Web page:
THE REASON: Let’s be honest, any author coming at the beautiful game in 2016 needs to be comfortable writing about a few off-the-pitch activities, too; namely corruption, intrigue, embezzlement, bribery on a massive scale, and hundreds of conflicting stories about what happened, how it went down, and what the hell it all means. We’ll need an author who knows how to handle crime and fervor with an impeccably literary sensibility, because anyone who tries to get a handle on this sport—call it football, soccer, or international conspiracy—is going to need a pretty philosophical bent, or else he/she is liable to go completely mad. That’s where Marlon James comes in. He’s the author of A Brief History of Seven Killings, the Booker Prize-winner about the fallout from the attempted assassination of Bob Marley in 1976, a sprawling masterpiece of a book that reportedly began as an attempt to write a crime novel. James says that his next project is a Game of Thrones-style fantasy epic, but if he’s in the mood for high drama, fiefdoms and in-fighting, couldn’t he just as well find all that at Euro 2016 or, say, in the federal courthouse in downtown Brooklyn when the indicted FIFA officials get hauled in to enter their guilty pleas? Better yet, what if the Jamaican national squad gave him a tryout in the lead-up to Qatar 2022 qualifying? Usain Bolt supposedly has an open offer. Why not James, another national treasure?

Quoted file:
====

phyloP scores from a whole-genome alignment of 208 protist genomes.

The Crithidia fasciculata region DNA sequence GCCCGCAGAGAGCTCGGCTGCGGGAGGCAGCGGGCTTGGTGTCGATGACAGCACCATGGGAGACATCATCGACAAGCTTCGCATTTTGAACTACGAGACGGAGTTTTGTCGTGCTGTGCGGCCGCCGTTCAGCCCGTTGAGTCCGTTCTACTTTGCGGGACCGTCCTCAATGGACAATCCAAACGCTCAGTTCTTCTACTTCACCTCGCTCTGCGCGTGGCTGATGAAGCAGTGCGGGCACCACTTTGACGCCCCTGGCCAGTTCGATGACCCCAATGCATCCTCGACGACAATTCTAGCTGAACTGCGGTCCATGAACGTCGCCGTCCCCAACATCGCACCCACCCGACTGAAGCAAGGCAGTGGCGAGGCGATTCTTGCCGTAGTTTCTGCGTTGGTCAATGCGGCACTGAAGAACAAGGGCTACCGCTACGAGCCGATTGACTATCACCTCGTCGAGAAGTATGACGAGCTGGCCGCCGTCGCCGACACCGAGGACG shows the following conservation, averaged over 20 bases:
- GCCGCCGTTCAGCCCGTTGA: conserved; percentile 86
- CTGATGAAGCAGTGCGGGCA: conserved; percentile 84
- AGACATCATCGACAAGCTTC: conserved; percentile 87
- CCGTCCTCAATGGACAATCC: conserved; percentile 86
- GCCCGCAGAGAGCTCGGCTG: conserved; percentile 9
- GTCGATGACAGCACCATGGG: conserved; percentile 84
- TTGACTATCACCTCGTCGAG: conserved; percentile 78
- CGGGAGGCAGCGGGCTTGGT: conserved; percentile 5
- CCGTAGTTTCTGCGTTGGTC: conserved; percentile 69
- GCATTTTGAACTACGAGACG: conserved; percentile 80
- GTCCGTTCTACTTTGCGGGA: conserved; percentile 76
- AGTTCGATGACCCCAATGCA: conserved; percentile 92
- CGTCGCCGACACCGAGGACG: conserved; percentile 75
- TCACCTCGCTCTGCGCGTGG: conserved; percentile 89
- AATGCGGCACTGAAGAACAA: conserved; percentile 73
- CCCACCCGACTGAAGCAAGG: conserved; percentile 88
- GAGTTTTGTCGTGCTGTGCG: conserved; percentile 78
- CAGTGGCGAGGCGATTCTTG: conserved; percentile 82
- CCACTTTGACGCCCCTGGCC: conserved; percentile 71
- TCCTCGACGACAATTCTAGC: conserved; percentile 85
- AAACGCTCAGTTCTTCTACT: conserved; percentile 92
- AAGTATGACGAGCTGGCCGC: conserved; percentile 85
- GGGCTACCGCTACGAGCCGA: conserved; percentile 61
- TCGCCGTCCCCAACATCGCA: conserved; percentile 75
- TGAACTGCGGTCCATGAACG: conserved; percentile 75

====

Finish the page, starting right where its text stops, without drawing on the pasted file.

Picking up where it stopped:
THE SPORT: Baseball · THE WRITER: Eduardo Halfon
THE REASON: First, we need a longtime fan, an author who grew up with the game, because baseball, more than any other sport, isn’t for the newly initiated. The infield fly rule? The erratic outfield dimensions? The call to the bullpen? They require a little seasoning, a little experience. Second, far more than in Plimpton’s day, to understand modern baseball from the player’s perspective, you need to be fluent not only in Spanish, but in the different cultures of the Americas. Eduardo Halfon, author of The Polish Boxer and Monastery, first made his name in Guatemala and Spain, but was raised in the States, where he became an avid baseball fan and a diehard Yankees supporter. His prose, too, matches the game: intricate, searching, eccentric, with sudden flashes of madcap humor, like an ace in the bullpen on his day off, lighting shoelaces on fire. Halfon could pull off almost any Plimpton-style project you could dream up: spring training (he grew up around the Grapefruit League); a semi-pro barnstorm through the MidWest (where he lives now); a year in Cuba, before the yankqui invasion (just a hunch). All we need, I suspect, is to make sure he gets at least one good trip to the Bronx out of all this.